While there’s been a steady stream of Snock-related releases over the past few years – live records and reissues of lost classics like Blue Navigator, it’s been a while since Hurley hit the studio proper. His run on Mississippi Records captured him with a certain intimacy and immediacy, but with The Time of the Foxgloves, he offers up a late-career highlight that finds him recording in a clarity he’s been avoiding for the last few decades. With plenty of friends and fans on board in the process (Luke Ydstie, Kati Claborne, Josephine Foster, Gabrielle Macrae, Hialli Anderson, Gill Landry), Hurley’s vibrant and singular voice is just as potent at 80s as its ever been. With his combination of with and weather-beaten ease, the record swings from backporch pulpit swingers, tempered by a late autumn light, to sundown fireside confessionals.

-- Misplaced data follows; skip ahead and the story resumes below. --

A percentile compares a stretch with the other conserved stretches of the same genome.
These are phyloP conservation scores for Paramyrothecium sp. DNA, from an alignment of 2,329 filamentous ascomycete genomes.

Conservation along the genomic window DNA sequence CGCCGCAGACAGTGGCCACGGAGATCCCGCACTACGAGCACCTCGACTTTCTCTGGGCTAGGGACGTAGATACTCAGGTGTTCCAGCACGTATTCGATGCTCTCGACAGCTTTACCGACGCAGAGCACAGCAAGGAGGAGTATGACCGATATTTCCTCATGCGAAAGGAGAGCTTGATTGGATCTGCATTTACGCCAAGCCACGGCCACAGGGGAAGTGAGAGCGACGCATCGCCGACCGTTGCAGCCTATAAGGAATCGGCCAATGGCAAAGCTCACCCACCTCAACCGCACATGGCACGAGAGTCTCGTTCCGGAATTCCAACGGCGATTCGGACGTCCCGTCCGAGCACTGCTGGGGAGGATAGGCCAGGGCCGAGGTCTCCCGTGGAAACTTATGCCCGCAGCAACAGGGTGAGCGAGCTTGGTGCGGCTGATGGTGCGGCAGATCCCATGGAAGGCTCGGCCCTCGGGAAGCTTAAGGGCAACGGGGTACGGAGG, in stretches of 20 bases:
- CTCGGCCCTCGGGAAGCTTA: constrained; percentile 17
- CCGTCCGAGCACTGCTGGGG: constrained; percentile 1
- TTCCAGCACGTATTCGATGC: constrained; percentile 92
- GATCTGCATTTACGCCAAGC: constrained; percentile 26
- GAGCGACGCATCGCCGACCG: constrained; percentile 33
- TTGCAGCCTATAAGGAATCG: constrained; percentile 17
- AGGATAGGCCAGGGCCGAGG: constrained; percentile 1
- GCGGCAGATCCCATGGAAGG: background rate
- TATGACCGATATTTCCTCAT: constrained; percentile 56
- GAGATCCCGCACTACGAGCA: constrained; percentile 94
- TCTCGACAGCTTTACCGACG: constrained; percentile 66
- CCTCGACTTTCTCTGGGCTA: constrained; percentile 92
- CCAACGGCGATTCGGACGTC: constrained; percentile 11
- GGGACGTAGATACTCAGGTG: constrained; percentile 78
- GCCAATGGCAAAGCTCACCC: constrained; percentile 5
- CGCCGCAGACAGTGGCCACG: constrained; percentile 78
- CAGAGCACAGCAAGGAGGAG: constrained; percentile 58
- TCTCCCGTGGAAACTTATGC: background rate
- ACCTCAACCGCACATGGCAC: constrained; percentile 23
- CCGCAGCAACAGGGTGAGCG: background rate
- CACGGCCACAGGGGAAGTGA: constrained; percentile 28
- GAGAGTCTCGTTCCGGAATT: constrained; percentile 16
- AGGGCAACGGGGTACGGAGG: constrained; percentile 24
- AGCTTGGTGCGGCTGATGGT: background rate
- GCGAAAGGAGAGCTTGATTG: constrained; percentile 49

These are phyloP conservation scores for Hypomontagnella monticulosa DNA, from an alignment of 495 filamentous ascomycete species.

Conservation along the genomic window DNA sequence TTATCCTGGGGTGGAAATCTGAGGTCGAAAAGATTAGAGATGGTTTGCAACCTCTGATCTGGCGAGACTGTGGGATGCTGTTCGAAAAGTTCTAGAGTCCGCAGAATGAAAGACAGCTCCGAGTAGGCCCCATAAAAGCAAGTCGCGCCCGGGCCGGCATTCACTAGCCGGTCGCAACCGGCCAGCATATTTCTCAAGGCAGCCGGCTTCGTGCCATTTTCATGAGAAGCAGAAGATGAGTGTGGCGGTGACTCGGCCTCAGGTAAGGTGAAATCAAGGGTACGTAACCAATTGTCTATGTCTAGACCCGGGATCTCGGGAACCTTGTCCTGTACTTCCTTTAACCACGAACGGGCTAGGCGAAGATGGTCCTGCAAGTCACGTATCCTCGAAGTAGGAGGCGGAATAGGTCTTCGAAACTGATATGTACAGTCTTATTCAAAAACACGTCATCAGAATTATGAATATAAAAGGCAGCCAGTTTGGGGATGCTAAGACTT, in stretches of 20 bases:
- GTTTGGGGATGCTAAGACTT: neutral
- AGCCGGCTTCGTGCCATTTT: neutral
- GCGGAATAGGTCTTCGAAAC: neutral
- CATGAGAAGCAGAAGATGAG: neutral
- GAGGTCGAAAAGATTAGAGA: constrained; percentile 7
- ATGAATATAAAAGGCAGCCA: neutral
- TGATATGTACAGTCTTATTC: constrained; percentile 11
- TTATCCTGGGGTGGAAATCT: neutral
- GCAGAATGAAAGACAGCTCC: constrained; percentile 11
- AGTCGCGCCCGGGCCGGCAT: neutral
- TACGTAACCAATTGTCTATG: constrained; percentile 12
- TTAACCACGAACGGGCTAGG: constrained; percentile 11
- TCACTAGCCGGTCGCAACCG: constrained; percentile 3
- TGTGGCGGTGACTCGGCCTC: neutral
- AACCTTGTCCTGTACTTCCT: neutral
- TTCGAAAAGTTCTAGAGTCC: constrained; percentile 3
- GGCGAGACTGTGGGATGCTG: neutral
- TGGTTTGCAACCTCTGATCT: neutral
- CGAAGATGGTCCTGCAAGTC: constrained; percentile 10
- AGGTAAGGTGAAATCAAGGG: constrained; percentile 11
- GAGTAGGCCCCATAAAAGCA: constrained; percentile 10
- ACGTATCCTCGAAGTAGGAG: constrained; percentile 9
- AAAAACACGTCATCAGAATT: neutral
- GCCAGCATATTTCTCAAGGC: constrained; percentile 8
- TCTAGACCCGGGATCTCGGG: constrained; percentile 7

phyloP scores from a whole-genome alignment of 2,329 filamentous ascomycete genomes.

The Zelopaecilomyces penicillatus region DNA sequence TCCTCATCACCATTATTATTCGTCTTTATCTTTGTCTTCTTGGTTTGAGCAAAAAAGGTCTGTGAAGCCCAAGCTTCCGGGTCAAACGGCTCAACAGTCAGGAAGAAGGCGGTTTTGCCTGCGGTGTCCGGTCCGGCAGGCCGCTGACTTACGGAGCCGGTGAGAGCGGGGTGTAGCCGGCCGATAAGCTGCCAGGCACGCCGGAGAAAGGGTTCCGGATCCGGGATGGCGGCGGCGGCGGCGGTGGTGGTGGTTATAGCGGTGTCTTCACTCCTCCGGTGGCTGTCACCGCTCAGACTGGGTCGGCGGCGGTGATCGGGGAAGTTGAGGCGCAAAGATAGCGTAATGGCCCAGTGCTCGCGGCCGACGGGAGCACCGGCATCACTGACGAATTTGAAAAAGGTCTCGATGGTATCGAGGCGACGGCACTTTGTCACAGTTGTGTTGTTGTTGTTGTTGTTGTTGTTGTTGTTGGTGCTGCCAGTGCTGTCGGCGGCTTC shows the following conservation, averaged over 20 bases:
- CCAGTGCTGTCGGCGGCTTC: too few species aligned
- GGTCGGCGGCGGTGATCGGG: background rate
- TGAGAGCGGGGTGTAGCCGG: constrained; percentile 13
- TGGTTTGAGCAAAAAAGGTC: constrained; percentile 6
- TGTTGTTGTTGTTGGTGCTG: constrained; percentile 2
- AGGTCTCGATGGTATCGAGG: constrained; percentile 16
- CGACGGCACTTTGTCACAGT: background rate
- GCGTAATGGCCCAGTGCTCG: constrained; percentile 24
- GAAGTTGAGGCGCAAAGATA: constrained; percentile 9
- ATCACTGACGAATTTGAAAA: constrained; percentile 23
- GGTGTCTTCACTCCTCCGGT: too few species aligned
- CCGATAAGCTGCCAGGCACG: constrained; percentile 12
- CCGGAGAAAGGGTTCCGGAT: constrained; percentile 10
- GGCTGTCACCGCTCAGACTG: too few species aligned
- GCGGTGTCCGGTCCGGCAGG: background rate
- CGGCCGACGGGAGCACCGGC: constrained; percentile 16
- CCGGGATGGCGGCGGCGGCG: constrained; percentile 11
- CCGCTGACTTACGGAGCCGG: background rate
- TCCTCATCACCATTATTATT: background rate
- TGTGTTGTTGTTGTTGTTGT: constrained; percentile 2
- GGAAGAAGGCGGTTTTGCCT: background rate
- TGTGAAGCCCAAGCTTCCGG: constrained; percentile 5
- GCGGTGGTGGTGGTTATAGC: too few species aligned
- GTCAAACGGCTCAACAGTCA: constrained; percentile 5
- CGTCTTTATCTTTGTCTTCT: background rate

There’s something to be said, not only for Hurley’s skill as a songwriter, but for his delivery as well. Snock could sing the takeout menus and it might still feel like a revelatory moment. He imbues his songs (old and new here) with a meadow breeze melancholy that’s less a lament than a contented sigh. He recasts a few classics “Lush Green Trees” (from Watertower); “Love Is the Closest Thing” (as “Time Is Right” on 1995’s Parsnip Snips) with the full band sound, and they bloom into favorite new versions. The feeling that there’s nothing else that Hurley would rather be doing than serenade a few sympathetic ears comes shining through on the record, and in the midst a run like his, it’s hard to argue with him. The songwriter is a contemporary master of song, just finally getting his due after decades spent weaving the wonders of the universe to tape. With a recent NY Times piece running down his legacy, its about time that he was elevated from tape-traded secret to national treasure.
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